There were some limitations during this study. The primary limitation of this study was the sample size. While the sample was divided evenly based on gender, there were only 10 participants total. Future studies should expand the sample size, possibly recruiting from regional universities or through the local population based on fitness level. Another limitation of this study was the time frame in which the study was completed. Due to delays by the researchers, data collection was compacted into four sessions per week rather than stretched out over more time. This may have caused decrease performance in our participants due to fatigue.

When conducting future studies, researchers should use a larger sample size. A sample size of 20 should be the minimum sample size. Testing protocol may also be adjusted to correct for possible fatigue experienced by participants. It may be optimal to perform the Tabata training protocol three times a week for six weeks. Researchers could also examine the effects of SIT on different blood markers, including lactate and glucose responses.


Based on the results of this study, a Tabata training protocol completed four times a week for 2 weeks has demonstrated maintenance of some cardiorespiratory measurements in collegiate long distance runners. This study is the first of its kind and should be expanded upon. With a larger sample size, the study may demonstrate truly significant results. Substituting running mileage but still maintaining performance is important for many disciplines, including track and field. This could make a great addition to any coaches or fitness professionals' toolbox.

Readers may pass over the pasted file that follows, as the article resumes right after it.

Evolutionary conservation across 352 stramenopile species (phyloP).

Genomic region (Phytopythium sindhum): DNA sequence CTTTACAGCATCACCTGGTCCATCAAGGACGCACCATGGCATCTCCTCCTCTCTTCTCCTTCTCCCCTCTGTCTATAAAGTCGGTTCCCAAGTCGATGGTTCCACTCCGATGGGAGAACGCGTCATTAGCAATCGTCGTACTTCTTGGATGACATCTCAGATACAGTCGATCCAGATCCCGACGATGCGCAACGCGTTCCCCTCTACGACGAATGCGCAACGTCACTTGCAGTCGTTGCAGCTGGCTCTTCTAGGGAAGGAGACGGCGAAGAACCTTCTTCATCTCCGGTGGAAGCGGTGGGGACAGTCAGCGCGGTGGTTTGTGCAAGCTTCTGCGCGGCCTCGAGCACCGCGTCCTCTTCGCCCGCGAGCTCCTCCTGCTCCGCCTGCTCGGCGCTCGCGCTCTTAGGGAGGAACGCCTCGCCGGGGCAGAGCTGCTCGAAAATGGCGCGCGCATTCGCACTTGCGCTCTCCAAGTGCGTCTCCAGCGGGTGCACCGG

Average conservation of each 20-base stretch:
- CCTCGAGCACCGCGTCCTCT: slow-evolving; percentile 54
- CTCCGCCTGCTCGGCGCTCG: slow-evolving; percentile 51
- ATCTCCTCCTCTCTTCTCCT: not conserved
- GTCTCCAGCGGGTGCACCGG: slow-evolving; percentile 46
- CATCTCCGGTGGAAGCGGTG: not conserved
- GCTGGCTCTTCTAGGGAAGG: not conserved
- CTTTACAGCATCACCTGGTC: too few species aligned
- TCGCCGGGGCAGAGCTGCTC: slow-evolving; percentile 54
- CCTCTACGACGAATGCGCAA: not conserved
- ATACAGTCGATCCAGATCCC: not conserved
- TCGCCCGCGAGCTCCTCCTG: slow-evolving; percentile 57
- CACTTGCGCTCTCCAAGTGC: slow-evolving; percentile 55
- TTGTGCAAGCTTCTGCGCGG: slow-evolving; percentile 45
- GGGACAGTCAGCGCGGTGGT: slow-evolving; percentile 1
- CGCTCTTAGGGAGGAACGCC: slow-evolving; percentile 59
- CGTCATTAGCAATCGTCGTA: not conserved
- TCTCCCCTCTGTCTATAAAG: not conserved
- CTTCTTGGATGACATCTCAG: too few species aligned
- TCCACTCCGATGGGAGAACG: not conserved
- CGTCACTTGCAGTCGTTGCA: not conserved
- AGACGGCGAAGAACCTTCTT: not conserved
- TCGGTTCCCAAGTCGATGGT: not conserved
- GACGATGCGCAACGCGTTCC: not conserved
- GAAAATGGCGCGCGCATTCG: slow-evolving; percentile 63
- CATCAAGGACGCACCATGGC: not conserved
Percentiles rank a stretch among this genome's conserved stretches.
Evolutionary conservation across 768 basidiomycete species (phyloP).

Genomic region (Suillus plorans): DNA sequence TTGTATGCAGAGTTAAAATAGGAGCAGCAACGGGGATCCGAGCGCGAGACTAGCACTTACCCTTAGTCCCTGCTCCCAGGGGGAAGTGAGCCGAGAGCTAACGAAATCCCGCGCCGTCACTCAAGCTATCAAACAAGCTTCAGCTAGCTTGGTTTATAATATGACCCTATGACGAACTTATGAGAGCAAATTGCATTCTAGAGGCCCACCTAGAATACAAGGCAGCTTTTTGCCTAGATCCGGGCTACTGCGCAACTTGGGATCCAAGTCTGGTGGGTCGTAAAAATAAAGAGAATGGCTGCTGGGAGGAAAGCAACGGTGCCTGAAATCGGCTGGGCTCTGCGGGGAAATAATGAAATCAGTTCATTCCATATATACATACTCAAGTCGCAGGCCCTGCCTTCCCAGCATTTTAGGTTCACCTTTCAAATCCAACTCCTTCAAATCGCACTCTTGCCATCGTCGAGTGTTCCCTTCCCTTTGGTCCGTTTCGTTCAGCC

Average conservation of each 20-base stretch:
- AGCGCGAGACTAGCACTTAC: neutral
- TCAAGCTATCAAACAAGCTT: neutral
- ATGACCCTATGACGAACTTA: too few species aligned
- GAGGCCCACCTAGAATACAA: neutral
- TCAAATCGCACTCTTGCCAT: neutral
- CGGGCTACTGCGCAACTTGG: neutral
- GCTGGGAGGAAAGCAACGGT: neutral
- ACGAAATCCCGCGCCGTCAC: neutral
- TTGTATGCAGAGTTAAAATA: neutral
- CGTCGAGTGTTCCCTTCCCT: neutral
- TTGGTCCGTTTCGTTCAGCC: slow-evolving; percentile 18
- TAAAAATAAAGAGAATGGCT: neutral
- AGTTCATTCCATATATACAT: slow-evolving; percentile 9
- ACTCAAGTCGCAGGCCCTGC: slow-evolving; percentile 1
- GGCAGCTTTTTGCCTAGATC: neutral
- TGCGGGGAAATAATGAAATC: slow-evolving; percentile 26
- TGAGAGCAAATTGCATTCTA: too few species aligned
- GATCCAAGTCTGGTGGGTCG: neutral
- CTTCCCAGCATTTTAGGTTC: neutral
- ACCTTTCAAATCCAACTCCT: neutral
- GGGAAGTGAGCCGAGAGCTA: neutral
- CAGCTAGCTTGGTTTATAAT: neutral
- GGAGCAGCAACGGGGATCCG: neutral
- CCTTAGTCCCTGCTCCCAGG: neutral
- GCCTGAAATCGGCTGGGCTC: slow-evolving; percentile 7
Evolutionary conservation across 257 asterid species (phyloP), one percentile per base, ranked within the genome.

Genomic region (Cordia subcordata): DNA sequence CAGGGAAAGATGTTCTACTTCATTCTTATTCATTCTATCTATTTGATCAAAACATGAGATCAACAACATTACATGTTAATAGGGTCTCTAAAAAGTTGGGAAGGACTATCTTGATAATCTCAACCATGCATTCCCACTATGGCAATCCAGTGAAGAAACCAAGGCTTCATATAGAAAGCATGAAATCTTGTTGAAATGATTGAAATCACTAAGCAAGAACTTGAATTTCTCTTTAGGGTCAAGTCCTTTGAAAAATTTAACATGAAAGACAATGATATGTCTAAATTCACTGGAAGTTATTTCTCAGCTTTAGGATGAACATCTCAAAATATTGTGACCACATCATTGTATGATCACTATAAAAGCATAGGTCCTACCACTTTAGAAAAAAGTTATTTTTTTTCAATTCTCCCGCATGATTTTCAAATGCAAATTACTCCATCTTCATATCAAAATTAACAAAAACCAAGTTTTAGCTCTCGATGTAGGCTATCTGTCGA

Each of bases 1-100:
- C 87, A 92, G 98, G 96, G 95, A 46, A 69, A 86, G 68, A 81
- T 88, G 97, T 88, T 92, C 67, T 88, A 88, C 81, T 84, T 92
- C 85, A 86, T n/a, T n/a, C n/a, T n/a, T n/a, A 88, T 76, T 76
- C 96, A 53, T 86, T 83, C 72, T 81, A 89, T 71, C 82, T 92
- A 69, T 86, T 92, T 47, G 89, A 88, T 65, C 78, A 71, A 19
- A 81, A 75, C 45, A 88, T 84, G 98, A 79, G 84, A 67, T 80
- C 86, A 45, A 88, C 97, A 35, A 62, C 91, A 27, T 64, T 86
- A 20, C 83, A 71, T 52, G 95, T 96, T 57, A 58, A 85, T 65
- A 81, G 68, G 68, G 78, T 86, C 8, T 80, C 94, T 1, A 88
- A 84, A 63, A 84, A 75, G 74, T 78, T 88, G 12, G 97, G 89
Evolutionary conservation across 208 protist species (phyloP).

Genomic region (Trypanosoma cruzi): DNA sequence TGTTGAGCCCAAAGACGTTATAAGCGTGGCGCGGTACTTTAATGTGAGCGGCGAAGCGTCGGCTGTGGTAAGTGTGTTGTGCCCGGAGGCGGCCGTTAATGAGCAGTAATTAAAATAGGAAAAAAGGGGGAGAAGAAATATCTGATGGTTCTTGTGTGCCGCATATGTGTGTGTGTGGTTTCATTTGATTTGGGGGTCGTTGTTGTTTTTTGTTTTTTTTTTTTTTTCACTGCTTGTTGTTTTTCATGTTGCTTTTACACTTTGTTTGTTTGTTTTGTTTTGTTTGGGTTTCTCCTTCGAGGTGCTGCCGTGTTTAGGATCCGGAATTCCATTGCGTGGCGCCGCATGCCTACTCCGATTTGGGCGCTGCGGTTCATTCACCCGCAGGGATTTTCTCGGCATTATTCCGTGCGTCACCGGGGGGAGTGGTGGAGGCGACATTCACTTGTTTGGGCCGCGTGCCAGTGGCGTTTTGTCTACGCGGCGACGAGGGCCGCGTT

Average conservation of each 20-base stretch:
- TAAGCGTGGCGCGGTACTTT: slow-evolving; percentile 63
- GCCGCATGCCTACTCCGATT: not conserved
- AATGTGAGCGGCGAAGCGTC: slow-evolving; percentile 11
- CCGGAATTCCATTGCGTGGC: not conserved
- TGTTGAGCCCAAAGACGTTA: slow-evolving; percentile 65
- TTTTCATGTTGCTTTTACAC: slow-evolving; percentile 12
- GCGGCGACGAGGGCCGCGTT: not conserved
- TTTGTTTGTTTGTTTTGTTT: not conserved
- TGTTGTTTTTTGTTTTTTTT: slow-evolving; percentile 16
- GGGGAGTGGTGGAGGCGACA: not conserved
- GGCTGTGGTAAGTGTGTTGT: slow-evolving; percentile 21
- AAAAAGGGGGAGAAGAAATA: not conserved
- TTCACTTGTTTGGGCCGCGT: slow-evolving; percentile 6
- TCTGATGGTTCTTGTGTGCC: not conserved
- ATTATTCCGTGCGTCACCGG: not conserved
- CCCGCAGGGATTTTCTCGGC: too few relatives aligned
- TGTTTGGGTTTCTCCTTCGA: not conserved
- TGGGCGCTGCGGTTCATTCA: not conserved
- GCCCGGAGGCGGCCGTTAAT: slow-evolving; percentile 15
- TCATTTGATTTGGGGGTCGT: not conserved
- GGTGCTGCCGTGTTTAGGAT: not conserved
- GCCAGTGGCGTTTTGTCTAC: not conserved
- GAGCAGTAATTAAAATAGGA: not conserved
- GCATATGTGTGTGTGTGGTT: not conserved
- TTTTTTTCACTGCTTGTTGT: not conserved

1. Fredericson M, Misra AK. Epidemiology and aetiology of marathon running injuries. J Sports Med 2007; 37(4-5): 437-439.

2. Gibala MJ, Gillen JB, Percival ME. Physiological and health-related adaptations to low-volume interval training: Influences of nutrition and sex. J Sports Med. 2014; S127-S137.

3. Kavaliauskas M, Aspe, RR, Babraj J. High-intensity cycling training: the effect of work-to-rest intervals on running performance measures. J Strength Cond Res. 2015; 2229-2236.

4. MacDougall JD, Hicks AL, MacDonald, JR, McKelvie RS, Green HJ, Smith KM. Muscle performance and enzymatic adaptations to sprint interval training. J App Physiol. 1998; 84(6): 2138-2142.

5. Denham J, Feros SA, O'Brien BJ. Four weeks of sprint interval training improves 5-km run performance. J Strength Cond Res. 2015; 2137-2141.

6. Talanian JL, Galloway SD, Heigenhauser GJ, Bonen A, Spriet LL. Two weeks of high-intensity aerobic interval training increases the capacity for fat oxidation during exercise in women. J Appl Physiology. 2007; 102(4): 1439-1447.

7. Chavda, VV, Rajput, MH, Parmar, C, Gokhale, PA, Mehta, HB, Shah, CJ. Predicted maximal oxygen consumption (VO2max) values obtained during the maximal treadmill test using different protocols. J Integ Res Med. 2013; 4(2): 149-155.

8. Silder A, Gleason K, Thelen DG. Influence of bicycle seat tube angle and hand position on lower extremity kinematics and neuromuscular control: Implications for triathlon running performance. J Appl Biomech. 2011; 27: 297-305

Brandon Chapoton is a former Assistant track and field coach (Distance) at Southeastern Louisiana University. He currently works as a professional fitness coach in New Orleans, LA.

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28 Feb 2018